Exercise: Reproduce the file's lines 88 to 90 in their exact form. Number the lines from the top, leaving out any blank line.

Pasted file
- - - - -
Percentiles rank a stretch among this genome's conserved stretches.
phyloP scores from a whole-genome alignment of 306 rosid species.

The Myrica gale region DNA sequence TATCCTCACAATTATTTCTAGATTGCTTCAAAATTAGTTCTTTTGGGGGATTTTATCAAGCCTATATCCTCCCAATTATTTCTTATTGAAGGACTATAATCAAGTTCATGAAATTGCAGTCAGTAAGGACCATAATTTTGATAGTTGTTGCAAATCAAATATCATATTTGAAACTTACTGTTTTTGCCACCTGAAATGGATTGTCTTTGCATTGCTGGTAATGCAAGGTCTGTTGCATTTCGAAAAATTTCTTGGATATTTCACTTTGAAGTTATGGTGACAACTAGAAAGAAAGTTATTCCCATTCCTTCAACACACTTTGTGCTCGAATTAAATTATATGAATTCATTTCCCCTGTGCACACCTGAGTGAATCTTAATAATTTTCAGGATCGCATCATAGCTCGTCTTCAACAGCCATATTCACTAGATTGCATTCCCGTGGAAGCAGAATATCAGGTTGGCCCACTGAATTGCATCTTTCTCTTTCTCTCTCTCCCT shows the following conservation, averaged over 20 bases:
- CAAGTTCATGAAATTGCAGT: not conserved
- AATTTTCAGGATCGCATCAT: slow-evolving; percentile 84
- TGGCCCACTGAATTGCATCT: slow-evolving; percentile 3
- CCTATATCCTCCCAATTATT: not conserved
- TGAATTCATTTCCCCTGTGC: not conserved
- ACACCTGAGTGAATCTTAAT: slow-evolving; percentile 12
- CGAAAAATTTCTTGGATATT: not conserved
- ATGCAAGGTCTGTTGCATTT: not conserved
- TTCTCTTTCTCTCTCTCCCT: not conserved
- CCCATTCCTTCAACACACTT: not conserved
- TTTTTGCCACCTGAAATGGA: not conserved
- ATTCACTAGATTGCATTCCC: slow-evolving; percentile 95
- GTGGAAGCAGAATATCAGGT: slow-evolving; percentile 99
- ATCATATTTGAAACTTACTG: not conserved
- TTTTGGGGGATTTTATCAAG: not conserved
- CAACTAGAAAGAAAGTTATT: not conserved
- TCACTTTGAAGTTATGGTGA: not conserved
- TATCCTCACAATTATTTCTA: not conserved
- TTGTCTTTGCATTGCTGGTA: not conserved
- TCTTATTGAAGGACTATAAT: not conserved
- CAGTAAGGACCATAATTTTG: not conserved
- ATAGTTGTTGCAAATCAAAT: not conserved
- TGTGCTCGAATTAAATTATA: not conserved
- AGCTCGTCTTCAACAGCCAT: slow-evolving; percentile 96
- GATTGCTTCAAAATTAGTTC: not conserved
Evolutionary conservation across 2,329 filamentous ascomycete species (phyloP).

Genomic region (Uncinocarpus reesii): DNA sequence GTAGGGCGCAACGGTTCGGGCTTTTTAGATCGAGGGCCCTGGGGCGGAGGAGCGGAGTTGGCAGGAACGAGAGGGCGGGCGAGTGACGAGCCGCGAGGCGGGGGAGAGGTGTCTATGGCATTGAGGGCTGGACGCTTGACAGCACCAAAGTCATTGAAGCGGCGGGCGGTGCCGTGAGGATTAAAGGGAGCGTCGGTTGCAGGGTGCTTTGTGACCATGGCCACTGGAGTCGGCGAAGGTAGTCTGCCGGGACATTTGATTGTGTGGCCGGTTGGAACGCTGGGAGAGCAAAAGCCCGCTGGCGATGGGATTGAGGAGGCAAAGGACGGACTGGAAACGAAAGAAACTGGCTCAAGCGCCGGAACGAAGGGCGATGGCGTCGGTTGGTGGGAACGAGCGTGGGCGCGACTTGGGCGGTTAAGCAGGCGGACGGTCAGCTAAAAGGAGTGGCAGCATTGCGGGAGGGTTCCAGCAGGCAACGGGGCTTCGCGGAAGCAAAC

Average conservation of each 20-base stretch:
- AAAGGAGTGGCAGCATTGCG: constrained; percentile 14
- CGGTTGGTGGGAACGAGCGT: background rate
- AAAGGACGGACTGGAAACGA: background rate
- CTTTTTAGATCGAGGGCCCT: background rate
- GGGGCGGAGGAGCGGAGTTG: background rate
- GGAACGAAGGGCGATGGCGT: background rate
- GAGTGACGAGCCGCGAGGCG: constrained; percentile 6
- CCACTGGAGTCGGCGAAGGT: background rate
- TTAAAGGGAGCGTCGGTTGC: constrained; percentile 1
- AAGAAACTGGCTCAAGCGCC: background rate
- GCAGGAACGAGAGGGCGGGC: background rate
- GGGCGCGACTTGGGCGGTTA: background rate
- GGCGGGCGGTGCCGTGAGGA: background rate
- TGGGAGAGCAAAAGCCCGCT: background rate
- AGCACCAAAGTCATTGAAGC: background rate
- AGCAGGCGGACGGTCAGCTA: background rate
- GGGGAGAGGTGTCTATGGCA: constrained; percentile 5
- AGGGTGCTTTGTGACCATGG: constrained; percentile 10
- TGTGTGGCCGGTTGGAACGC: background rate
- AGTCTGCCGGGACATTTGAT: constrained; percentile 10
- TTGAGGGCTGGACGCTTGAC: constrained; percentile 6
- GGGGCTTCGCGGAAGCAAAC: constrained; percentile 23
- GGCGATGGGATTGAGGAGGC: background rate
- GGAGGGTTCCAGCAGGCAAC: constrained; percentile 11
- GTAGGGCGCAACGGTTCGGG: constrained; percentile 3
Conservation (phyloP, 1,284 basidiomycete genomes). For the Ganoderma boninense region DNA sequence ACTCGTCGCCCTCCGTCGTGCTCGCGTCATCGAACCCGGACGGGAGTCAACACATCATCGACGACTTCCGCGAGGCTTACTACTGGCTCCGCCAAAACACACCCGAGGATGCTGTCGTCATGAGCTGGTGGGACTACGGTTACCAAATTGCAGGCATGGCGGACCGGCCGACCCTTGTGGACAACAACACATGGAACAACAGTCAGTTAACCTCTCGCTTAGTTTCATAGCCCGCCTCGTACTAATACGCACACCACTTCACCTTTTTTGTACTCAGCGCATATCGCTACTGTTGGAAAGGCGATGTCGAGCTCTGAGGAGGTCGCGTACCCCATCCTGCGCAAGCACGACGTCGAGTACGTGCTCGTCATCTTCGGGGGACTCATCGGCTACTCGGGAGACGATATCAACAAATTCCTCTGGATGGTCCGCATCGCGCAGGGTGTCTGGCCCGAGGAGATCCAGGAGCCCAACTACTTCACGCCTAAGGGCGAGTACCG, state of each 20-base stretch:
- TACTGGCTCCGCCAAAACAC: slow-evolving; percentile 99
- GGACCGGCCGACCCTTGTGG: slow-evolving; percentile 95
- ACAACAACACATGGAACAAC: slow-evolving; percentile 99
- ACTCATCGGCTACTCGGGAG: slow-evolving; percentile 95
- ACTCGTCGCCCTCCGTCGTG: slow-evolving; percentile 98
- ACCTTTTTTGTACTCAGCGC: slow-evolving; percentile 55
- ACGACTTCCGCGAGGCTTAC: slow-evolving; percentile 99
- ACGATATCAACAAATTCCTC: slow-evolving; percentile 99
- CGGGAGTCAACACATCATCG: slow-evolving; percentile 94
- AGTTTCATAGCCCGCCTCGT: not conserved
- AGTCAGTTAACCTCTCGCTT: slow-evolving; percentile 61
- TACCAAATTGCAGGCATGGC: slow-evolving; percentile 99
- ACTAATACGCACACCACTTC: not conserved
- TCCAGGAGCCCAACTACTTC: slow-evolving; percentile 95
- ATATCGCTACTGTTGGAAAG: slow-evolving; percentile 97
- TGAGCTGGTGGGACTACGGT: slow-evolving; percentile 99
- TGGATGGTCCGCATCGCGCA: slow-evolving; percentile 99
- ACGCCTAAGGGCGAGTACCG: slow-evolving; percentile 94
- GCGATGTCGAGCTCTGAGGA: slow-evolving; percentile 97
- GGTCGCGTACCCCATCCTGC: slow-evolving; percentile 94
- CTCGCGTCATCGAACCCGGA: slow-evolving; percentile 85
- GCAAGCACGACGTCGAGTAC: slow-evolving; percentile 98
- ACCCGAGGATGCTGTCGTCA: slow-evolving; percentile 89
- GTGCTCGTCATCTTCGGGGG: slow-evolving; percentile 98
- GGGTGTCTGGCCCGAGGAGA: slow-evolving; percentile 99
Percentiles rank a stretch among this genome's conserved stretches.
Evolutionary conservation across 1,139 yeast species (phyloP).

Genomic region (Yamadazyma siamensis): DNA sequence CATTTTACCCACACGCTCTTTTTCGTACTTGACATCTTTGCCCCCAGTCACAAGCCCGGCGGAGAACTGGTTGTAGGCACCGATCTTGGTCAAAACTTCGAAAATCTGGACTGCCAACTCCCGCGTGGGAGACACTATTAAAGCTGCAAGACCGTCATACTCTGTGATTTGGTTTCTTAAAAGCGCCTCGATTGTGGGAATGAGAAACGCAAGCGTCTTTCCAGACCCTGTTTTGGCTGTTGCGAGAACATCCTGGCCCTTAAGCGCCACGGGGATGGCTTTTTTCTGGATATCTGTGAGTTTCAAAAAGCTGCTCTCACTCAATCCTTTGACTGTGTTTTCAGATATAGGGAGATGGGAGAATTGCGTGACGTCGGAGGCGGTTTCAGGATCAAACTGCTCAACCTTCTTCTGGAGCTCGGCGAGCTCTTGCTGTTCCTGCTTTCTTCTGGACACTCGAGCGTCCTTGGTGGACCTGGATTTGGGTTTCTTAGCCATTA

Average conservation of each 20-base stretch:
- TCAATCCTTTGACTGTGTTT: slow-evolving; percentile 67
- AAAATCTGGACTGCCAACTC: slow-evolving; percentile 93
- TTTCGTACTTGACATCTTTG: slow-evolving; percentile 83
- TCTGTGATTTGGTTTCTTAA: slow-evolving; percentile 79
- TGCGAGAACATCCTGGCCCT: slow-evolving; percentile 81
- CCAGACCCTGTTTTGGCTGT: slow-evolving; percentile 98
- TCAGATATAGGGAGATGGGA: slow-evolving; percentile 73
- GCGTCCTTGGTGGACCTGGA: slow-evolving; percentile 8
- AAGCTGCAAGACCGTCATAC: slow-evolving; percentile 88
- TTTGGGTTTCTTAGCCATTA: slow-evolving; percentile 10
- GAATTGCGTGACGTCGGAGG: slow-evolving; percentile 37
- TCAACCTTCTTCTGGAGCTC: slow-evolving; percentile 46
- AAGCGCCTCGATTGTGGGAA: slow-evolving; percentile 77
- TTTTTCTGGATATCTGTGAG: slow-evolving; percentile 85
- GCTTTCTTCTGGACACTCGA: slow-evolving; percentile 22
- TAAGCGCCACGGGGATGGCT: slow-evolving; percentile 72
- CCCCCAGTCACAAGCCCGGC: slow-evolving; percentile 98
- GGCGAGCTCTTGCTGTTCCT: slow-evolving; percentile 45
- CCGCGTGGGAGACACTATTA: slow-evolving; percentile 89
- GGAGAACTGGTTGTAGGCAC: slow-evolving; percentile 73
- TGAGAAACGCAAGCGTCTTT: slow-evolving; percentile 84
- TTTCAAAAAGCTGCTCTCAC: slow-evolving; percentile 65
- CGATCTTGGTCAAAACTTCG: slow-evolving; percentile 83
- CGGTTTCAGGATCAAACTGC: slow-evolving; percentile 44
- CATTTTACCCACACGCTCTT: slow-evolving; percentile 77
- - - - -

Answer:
- AAAATCTGGACTGCCAACTC: slow-evolving; percentile 93
- TTTCGTACTTGACATCTTTG: slow-evolving; percentile 83
- TCTGTGATTTGGTTTCTTAA: slow-evolving; percentile 79